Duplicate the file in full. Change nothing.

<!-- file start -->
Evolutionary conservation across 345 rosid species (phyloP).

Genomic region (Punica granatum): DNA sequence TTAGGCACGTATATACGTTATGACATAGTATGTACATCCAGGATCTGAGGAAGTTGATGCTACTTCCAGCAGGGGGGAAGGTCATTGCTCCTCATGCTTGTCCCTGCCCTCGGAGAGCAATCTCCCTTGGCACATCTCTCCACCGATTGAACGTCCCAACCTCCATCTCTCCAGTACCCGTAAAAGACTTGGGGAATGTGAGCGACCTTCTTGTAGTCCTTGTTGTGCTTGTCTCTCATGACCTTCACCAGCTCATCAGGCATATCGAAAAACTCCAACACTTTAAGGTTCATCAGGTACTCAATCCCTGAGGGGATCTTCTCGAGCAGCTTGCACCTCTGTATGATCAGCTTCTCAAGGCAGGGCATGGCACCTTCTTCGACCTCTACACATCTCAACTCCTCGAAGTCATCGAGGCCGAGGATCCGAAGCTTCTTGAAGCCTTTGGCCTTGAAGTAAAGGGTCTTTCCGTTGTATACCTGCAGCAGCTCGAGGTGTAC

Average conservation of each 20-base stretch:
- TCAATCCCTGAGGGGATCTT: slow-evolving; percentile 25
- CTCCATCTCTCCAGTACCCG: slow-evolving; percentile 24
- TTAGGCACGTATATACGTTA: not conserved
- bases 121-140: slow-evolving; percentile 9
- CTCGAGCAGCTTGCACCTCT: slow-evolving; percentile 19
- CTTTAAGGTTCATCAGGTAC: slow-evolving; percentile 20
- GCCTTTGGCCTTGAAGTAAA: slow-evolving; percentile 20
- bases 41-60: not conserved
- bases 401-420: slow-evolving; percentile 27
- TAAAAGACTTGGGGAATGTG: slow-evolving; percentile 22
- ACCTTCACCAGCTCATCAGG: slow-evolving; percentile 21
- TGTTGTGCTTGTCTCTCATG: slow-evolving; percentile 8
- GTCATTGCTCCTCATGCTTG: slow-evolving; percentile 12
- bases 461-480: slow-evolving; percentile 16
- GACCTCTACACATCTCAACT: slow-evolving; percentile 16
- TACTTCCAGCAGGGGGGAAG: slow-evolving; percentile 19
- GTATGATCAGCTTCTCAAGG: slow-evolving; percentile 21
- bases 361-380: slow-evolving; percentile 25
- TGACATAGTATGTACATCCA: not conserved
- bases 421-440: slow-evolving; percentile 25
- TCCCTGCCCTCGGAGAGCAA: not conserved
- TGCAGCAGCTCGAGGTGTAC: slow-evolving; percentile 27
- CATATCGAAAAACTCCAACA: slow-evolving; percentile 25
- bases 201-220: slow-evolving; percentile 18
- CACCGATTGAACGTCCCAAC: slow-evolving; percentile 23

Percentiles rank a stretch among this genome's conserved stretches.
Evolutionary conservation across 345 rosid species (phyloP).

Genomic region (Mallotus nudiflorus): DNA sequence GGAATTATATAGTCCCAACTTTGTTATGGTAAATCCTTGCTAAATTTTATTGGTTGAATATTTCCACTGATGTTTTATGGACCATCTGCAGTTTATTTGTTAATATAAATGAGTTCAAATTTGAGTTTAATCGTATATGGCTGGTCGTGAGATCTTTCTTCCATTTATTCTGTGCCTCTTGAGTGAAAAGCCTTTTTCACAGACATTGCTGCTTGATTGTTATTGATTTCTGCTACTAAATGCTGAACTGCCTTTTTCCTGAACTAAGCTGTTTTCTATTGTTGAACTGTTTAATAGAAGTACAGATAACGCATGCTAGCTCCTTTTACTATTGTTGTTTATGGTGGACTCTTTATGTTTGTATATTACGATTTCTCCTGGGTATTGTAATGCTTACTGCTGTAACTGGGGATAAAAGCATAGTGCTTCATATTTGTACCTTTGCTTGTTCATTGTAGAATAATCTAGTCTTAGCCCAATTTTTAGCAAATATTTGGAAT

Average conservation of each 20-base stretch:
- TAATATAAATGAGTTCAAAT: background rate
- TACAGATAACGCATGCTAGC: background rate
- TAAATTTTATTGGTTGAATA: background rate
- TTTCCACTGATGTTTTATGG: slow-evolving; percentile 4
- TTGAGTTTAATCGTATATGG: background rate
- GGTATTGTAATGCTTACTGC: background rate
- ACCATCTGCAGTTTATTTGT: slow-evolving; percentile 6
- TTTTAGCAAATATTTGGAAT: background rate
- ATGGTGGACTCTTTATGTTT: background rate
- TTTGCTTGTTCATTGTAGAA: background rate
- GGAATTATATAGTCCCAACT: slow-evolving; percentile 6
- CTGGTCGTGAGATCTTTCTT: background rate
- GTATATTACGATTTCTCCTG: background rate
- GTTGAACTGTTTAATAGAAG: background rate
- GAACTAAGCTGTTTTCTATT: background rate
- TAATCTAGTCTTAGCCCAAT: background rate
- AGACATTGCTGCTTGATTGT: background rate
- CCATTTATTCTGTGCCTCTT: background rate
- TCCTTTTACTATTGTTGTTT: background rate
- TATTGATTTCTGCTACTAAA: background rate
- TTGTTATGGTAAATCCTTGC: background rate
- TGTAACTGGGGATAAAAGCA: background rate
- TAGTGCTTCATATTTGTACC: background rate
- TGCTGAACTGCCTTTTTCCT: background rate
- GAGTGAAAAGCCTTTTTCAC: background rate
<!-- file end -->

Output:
Evolutionary conservation across 345 rosid species (phyloP).

Genomic region (Punica granatum): DNA sequence TTAGGCACGTATATACGTTATGACATAGTATGTACATCCAGGATCTGAGGAAGTTGATGCTACTTCCAGCAGGGGGGAAGGTCATTGCTCCTCATGCTTGTCCCTGCCCTCGGAGAGCAATCTCCCTTGGCACATCTCTCCACCGATTGAACGTCCCAACCTCCATCTCTCCAGTACCCGTAAAAGACTTGGGGAATGTGAGCGACCTTCTTGTAGTCCTTGTTGTGCTTGTCTCTCATGACCTTCACCAGCTCATCAGGCATATCGAAAAACTCCAACACTTTAAGGTTCATCAGGTACTCAATCCCTGAGGGGATCTTCTCGAGCAGCTTGCACCTCTGTATGATCAGCTTCTCAAGGCAGGGCATGGCACCTTCTTCGACCTCTACACATCTCAACTCCTCGAAGTCATCGAGGCCGAGGATCCGAAGCTTCTTGAAGCCTTTGGCCTTGAAGTAAAGGGTCTTTCCGTTGTATACCTGCAGCAGCTCGAGGTGTAC

Average conservation of each 20-base stretch:
- TCAATCCCTGAGGGGATCTT: slow-evolving; percentile 25
- CTCCATCTCTCCAGTACCCG: slow-evolving; percentile 24
- TTAGGCACGTATATACGTTA: not conserved
- bases 121-140: slow-evolving; percentile 9
- CTCGAGCAGCTTGCACCTCT: slow-evolving; percentile 19
- CTTTAAGGTTCATCAGGTAC: slow-evolving; percentile 20
- GCCTTTGGCCTTGAAGTAAA: slow-evolving; percentile 20
- bases 41-60: not conserved
- bases 401-420: slow-evolving; percentile 27
- TAAAAGACTTGGGGAATGTG: slow-evolving; percentile 22
- ACCTTCACCAGCTCATCAGG: slow-evolving; percentile 21
- TGTTGTGCTTGTCTCTCATG: slow-evolving; percentile 8
- GTCATTGCTCCTCATGCTTG: slow-evolving; percentile 12
- bases 461-480: slow-evolving; percentile 16
- GACCTCTACACATCTCAACT: slow-evolving; percentile 16
- TACTTCCAGCAGGGGGGAAG: slow-evolving; percentile 19
- GTATGATCAGCTTCTCAAGG: slow-evolving; percentile 21
- bases 361-380: slow-evolving; percentile 25
- TGACATAGTATGTACATCCA: not conserved
- bases 421-440: slow-evolving; percentile 25
- TCCCTGCCCTCGGAGAGCAA: not conserved
- TGCAGCAGCTCGAGGTGTAC: slow-evolving; percentile 27
- CATATCGAAAAACTCCAACA: slow-evolving; percentile 25
- bases 201-220: slow-evolving; percentile 18
- CACCGATTGAACGTCCCAAC: slow-evolving; percentile 23

Percentiles rank a stretch among this genome's conserved stretches.
Evolutionary conservation across 345 rosid species (phyloP).

Genomic region (Mallotus nudiflorus): DNA sequence GGAATTATATAGTCCCAACTTTGTTATGGTAAATCCTTGCTAAATTTTATTGGTTGAATATTTCCACTGATGTTTTATGGACCATCTGCAGTTTATTTGTTAATATAAATGAGTTCAAATTTGAGTTTAATCGTATATGGCTGGTCGTGAGATCTTTCTTCCATTTATTCTGTGCCTCTTGAGTGAAAAGCCTTTTTCACAGACATTGCTGCTTGATTGTTATTGATTTCTGCTACTAAATGCTGAACTGCCTTTTTCCTGAACTAAGCTGTTTTCTATTGTTGAACTGTTTAATAGAAGTACAGATAACGCATGCTAGCTCCTTTTACTATTGTTGTTTATGGTGGACTCTTTATGTTTGTATATTACGATTTCTCCTGGGTATTGTAATGCTTACTGCTGTAACTGGGGATAAAAGCATAGTGCTTCATATTTGTACCTTTGCTTGTTCATTGTAGAATAATCTAGTCTTAGCCCAATTTTTAGCAAATATTTGGAAT

Average conservation of each 20-base stretch:
- TAATATAAATGAGTTCAAAT: background rate
- TACAGATAACGCATGCTAGC: background rate
- TAAATTTTATTGGTTGAATA: background rate
- TTTCCACTGATGTTTTATGG: slow-evolving; percentile 4
- TTGAGTTTAATCGTATATGG: background rate
- GGTATTGTAATGCTTACTGC: background rate
- ACCATCTGCAGTTTATTTGT: slow-evolving; percentile 6
- TTTTAGCAAATATTTGGAAT: background rate
- ATGGTGGACTCTTTATGTTT: background rate
- TTTGCTTGTTCATTGTAGAA: background rate
- GGAATTATATAGTCCCAACT: slow-evolving; percentile 6
- CTGGTCGTGAGATCTTTCTT: background rate
- GTATATTACGATTTCTCCTG: background rate
- GTTGAACTGTTTAATAGAAG: background rate
- GAACTAAGCTGTTTTCTATT: background rate
- TAATCTAGTCTTAGCCCAAT: background rate
- AGACATTGCTGCTTGATTGT: background rate
- CCATTTATTCTGTGCCTCTT: background rate
- TCCTTTTACTATTGTTGTTT: background rate
- TATTGATTTCTGCTACTAAA: background rate
- TTGTTATGGTAAATCCTTGC: background rate
- TGTAACTGGGGATAAAAGCA: background rate
- TAGTGCTTCATATTTGTACC: background rate
- TGCTGAACTGCCTTTTTCCT: background rate
- GAGTGAAAAGCCTTTTTCAC: background rate